On November 1, 1966, the plaintiff-appellant was assigned as a regular substitute teacher in the New York City public school system to teach at Public School 151 in Queens, New York. He taught as a regular substitute teacher for one year and received a satisfactory rating from his principal, John A. Murphy. On August 11, 1967, the appellant was granted a regular license for a probationary period of three years, effective September 6, 1967. The appellant received credit for one-half year of substitute teaching and therefore his probationary period expired and his permanent appointment became due on March 8, 1970. For his first year of teaching as a regularly licensed teacher in Public School 151, Lombard received a satisfactory rating from his principal.
During his second year as a regular teacher, the 1968-1969 academic year, the principal at Public School 151, John A. Murphy, submitted a report to the Board of Education on March 28, 1969, recommending that the appellant's probationary appointment be discontinued and that he be directed to submit to a medical examination to determine his fitness to teach. In this report and in a subsequent letter of May 5, 1969, the principal enumerated the alleged factual bases for his recommendation that Lombard's probationary appointment be discontinued and that Lombard be required to undergo a medical examination.
Murphy indicated that the teacher had committed acts and had made statements showing prejudice against black pupils, that Lombard had engaged in bizarre acts such as kicking students, that he had used obscene language, that he had violated several rules of the school, including failure to punch the time clock properly, and that he had frequently complained that the heat in his classroom was insufficient.
Lombard's complaint, on the other hand, challenges the principal's motivation for recommending the medical examination and the discontinuance of the appellant's probationary appointment and further denies the substance of the charges made by Murphy. Lombard, describing the aforementioned charges made against him by Murphy as 'false,' alleges that those charges were made 'in bad faith and in retaliation and revenge for' certain acts performed by Lombard.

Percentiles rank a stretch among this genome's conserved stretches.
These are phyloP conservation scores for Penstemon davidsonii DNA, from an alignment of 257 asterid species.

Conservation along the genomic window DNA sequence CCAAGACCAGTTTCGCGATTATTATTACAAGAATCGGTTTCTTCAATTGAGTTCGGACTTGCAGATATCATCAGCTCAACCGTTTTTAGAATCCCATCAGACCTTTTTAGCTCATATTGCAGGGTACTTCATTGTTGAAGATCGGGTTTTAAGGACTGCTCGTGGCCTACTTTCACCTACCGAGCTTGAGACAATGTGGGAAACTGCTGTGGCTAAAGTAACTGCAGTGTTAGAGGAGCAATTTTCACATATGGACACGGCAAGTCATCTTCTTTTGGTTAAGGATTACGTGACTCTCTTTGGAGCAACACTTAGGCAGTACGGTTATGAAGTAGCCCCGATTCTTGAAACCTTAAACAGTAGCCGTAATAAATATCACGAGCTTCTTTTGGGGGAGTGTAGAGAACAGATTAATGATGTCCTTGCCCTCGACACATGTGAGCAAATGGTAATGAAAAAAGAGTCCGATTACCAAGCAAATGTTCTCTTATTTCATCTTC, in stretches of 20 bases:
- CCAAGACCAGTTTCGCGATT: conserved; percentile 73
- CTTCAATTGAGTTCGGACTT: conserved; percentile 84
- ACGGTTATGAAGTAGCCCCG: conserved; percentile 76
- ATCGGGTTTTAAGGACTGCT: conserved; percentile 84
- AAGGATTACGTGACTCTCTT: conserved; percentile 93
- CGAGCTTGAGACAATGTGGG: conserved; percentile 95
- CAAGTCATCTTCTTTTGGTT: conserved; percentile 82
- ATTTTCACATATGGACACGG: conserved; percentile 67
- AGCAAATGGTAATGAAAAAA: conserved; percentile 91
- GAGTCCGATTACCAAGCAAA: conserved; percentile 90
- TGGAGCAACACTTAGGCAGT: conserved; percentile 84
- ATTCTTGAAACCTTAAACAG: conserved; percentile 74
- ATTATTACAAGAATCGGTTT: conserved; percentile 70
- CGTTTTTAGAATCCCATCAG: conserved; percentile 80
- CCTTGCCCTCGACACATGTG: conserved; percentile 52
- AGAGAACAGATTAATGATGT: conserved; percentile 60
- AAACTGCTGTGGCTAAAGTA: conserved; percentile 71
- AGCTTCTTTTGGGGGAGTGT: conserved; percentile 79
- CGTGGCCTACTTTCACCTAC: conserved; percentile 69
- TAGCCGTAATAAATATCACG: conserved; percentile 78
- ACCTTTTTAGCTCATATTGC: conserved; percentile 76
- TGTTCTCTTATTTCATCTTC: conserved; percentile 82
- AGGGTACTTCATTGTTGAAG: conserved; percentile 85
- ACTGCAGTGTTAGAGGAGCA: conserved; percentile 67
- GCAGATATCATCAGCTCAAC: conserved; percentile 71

These acts which Lombard claims provoked Murphy to pursue a vendetta against him include complaints by Lombard to Murphy about insufficient heat in the classroom, Lombard's filing of grievances in response to the principal's refusal to allow appellant to examine his own personnel file and the principal's wrongful withholding of appellant's check from him for nine days, Murphy's refusal of the appellant's request that the Chapter Chairman of the United federation of teachers in his school be allowed to accompany the appellant to a conference with an assistant principal, and the appellant's submission of written reports which described incidents of disorderly conduct and obscene language used by black pupils.
In May of 1969, the appellant was examined by two staff physicians of the Board of Education and in June of 1969 by a psychologist. The appellant was found to be suffering from an 'emotional upset that is of recent origin and is of a paranoid nature.' Pursuant to these findings and without a hearing, the appellant was given an involuntary leave...